I’m not in finance so this is probably 100% BS but we’re just prepaying a travel expense.

  12. Lucky –
    I’m curious: if one were to get the Chase Sapphire Reserve card, would there be a rationale for retaining and using a Chase Sapphire Preferred card long term? Or would it be better to transfer the UR points to the Reserve and simply cancel the Preferred, since the points earning is better with Reserve?

    Thanks!

  13. @Mike – you are right. In my previous line of work, I did a lot of B2C online credit card processing and the fees we paid on interchange for premium cards were substantially higher than debit cards and lower end credit cards. This was also back when AMEX was simply painful to accept. We used to generate online transactions in the hundreds of dollars so paying AMEX 100 – 200 bps more wasn’t worth it. Everyone with an AMEX has another card anyway.

  14. As another person noted, the main reason is simply that many people will never actually redeem the credit so they can calculate and average amount that they’re generating per cardholder by annual fees+interchange+interest-the benefits of the card (including the average amount of the airline credit used)-defaults (which are presumably lower on these types of cards).

  15. I covered the banking industry for a long time as an equity analyst. Here is the math they are doing in the executive office that folks may be missing:
    1) Somewhere between 20-40% of people won’t be paying attention and won’t actually use any or all of the $300 credit.
    2) While paying a person 3 points (worth 2 cents a point) for every dollar spent may seem like a money losing proposition of paying out 6% benefits while only collecting 2% interchange fees, the people that will extract that full value from points are a very small population. (and hence the reason they are trying to scare away churners who are savvy). There are large percentages of points that expire unredeemed as well as a large population of people who redeem the points for poor redemption values.
    3) The travel hacking community seems to think the money the banks make from credit cards is in the interchange fees….it is not. The banks are in the credit card game for the lending revenue. While none of us savvy hackers are carrying balances (because it would make no sense to pay 20% interest to earn rewards worth 6%) we are in the tiny tiny minority. 80% of the banks credit card revenue is from interest income.

  16. @Rob: Very interesting, thanks. Do you have any data on the percentage of all U.S. credit card holders who routinely carry balances? On a related note, I’m pretty curious to know what percentage are gamers/hackers/churners/whatever you want to call them, and how that percentage has grown over the last several years (assuming it has, in fact, grown).

  17. Honestly I will be dropping my Amex plat for this on everday spend. Seems like the plat card has lost any level of “specialness”. Probably going CSPR and Prestige(4th night is killer too me. Have used it about 7-8 times this year). That combined with the fact that visa is just accepted much more commonly than Amex makes it a slam dunk. At least till chase adjusts earnings or bonuses.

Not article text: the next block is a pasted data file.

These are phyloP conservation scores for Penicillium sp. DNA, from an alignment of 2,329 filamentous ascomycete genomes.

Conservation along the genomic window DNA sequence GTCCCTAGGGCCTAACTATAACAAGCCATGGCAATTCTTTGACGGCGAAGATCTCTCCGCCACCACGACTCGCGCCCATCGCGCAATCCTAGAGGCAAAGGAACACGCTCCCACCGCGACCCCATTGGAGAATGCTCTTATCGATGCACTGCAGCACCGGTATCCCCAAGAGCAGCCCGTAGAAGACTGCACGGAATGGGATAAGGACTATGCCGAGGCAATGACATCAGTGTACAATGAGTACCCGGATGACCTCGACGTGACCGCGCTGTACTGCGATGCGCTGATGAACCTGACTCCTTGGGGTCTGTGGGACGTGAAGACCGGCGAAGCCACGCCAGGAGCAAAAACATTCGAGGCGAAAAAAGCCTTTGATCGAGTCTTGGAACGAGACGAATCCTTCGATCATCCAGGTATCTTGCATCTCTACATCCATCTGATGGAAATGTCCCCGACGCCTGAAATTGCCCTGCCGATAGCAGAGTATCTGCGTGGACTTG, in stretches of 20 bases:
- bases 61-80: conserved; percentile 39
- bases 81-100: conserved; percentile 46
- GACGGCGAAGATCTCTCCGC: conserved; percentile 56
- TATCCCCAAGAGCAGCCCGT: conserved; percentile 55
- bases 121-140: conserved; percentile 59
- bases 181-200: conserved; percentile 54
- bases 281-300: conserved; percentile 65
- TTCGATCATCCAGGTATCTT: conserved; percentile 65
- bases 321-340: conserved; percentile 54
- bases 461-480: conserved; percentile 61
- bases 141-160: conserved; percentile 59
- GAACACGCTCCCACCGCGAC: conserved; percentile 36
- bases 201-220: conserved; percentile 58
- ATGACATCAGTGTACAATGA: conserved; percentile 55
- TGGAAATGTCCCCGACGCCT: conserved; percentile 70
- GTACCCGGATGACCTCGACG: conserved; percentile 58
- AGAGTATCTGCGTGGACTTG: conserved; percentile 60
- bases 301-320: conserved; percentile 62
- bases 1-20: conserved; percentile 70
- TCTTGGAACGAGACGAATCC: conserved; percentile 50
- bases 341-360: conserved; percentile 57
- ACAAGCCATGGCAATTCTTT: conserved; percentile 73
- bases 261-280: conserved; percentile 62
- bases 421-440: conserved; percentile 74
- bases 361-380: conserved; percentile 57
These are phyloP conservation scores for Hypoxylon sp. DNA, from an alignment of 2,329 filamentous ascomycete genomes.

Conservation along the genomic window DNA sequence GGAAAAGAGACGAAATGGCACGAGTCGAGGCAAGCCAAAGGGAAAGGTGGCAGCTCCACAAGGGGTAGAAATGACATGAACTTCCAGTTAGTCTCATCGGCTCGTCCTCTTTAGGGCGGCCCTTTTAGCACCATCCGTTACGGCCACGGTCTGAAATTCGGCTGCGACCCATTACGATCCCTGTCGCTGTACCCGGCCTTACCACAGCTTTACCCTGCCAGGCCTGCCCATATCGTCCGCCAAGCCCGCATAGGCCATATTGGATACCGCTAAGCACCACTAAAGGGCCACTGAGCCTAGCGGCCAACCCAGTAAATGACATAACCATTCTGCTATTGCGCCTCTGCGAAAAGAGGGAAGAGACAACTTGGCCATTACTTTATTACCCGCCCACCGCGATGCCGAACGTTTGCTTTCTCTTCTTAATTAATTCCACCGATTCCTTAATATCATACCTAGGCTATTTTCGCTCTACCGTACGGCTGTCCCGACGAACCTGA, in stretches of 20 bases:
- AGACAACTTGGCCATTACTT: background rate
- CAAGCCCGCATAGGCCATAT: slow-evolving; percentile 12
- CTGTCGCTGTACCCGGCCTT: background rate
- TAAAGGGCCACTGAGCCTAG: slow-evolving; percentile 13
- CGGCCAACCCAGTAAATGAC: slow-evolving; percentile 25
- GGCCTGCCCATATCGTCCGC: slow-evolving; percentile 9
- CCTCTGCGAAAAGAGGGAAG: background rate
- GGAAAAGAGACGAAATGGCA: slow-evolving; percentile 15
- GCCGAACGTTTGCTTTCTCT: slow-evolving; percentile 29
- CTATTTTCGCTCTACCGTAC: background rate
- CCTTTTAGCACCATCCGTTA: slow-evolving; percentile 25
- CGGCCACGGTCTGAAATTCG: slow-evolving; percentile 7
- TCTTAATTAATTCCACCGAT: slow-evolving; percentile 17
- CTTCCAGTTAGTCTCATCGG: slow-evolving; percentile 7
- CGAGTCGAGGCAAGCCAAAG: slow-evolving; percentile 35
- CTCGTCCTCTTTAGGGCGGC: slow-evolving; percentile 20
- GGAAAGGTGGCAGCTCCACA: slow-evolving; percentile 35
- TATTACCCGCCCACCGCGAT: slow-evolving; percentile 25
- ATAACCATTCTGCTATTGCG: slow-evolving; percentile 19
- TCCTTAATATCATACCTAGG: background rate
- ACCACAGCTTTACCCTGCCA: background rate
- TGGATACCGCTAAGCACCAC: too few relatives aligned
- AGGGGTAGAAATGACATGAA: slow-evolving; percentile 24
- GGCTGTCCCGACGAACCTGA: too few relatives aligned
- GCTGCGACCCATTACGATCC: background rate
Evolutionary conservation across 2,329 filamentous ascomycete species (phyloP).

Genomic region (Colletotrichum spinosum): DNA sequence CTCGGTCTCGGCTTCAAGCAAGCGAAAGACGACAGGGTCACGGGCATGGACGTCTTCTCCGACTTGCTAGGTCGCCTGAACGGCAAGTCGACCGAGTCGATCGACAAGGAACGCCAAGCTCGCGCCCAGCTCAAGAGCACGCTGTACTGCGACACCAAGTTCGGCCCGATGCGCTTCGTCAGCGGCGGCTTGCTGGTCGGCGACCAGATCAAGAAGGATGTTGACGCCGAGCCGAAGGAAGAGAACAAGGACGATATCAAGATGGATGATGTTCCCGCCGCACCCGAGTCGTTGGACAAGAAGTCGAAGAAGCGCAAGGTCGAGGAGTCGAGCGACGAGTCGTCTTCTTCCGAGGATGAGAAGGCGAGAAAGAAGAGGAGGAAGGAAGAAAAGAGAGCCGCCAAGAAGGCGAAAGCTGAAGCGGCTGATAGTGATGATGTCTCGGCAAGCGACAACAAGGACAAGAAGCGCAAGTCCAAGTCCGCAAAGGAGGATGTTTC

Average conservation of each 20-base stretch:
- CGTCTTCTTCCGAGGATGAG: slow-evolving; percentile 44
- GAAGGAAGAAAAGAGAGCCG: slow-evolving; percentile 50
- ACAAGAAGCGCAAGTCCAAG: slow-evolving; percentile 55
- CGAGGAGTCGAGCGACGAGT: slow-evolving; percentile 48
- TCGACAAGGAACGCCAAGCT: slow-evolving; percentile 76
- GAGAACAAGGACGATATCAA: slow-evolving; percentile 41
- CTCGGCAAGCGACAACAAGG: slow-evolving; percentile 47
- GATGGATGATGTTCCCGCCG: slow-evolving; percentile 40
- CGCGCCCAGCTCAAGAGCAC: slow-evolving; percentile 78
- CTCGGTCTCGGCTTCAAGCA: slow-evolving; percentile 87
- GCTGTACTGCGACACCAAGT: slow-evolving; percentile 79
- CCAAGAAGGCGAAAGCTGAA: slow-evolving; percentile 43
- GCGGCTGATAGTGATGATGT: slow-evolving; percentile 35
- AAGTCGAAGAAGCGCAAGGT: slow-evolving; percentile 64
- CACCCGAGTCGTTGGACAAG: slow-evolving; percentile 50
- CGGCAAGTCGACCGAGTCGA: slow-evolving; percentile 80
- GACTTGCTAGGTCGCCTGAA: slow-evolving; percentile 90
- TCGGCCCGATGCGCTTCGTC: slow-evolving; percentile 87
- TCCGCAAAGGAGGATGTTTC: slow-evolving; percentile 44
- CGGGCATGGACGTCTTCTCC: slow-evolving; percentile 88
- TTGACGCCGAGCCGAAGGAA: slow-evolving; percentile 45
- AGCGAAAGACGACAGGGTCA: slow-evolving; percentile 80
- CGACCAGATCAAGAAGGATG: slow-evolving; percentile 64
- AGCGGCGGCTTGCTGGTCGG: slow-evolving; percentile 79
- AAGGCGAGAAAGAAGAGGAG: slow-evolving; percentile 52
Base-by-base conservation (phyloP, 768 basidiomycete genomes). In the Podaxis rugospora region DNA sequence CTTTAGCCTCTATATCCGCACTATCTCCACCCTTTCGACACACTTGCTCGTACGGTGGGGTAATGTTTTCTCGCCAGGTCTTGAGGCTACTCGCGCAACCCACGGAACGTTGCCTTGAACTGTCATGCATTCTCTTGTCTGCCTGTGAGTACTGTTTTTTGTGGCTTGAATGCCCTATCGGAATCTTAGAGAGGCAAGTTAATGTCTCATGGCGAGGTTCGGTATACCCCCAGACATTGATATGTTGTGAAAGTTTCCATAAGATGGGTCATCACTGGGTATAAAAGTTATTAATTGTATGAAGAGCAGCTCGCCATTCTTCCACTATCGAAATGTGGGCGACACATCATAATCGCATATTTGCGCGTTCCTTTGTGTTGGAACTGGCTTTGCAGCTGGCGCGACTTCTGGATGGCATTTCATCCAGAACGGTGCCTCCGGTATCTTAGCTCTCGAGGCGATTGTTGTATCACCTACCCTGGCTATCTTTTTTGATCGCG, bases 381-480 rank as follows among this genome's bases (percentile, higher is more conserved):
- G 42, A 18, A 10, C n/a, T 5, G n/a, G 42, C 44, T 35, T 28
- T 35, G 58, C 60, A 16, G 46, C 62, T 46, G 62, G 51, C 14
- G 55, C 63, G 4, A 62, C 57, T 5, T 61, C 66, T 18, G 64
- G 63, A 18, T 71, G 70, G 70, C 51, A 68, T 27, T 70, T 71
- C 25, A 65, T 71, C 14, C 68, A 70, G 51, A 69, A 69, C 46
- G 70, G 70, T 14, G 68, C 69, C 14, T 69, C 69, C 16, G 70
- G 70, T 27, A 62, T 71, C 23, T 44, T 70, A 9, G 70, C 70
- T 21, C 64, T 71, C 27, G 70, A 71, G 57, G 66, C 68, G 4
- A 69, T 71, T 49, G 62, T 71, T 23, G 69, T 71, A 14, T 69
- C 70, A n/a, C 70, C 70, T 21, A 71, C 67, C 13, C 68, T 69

18. That above is said as a 150k a year spender on Amex and have been keeping travel ~50k on prestige. If I can earn points worth roughly 1.6x the value of MR plus bonuses. Plus a better program it really makes
    Me wonder how Amex is going to keep business.

  19. @Rob S

    I highly doubt credit card companies make a substantial amount of their income from credit card interest. Almost nobody carries a balance on their credit cards, and not one person I have encountered gets a credit card to carry a balance unless it is like a 0% APR or something. The majority of the CC companies revenue is from interchange merchant fees and annual fees.

  20. Financial planner checking in. Almost everyone I have on my books, high net worth or otherwise, has carried a balance at some point in the last 3 years. It’s definitely where they’re making money.

  21. @kevin

    Average us household has 15k in credit card debt. With daily compounding interest please tell us again that banks don’t make majority of their money from interest.

  22. Does anyone know how this credit works? Do you have to spend $300 at once? If you spend 150 is the other $150 gone, or can you use it another time?

  23. Kevin C, you have no clue how the world works. The points hobbyists don’t carry balances but we are a VERY small portion of the population, A LOT of the everyday people in this country carry credit card debt, lots of it at 20-30% interest.

  24. @Kevin ha ha !!!!! You are either most clueless or best troll of the day. Either way u win – congrats !!!

  25. I am prefacing this comment by saying that it is directed toward frequent travelers, not the hacker that cashes points in once in a while. If you are a frequent traveler, why would you value this card ( once the bonus is gone) over a prestige or Amex platinum? The prestige has has a $250 credit vs. the chase $300, but the prestige surpasses it with the hotel bonus. The Amex platinum offers a premium companion ticket for international flights, which probably outshines the other two. I would think that the savvy traveler would want all three in their portfolio.

  26. @Kevin – I think you are mistaken. I.e., I run a small antiques business. Most of my purchases come from auction sites far away from my home. I must use credit cards to purchase my inventory for resale. The interest is simply part of my overhead. I constantly carry debt because of this, and Chase, Amex, and Citibank love me for it. And I love their points. You have no idea what you are talking about. The world depends on debt and credit. Without credit and debt, Wall St. Would collapse.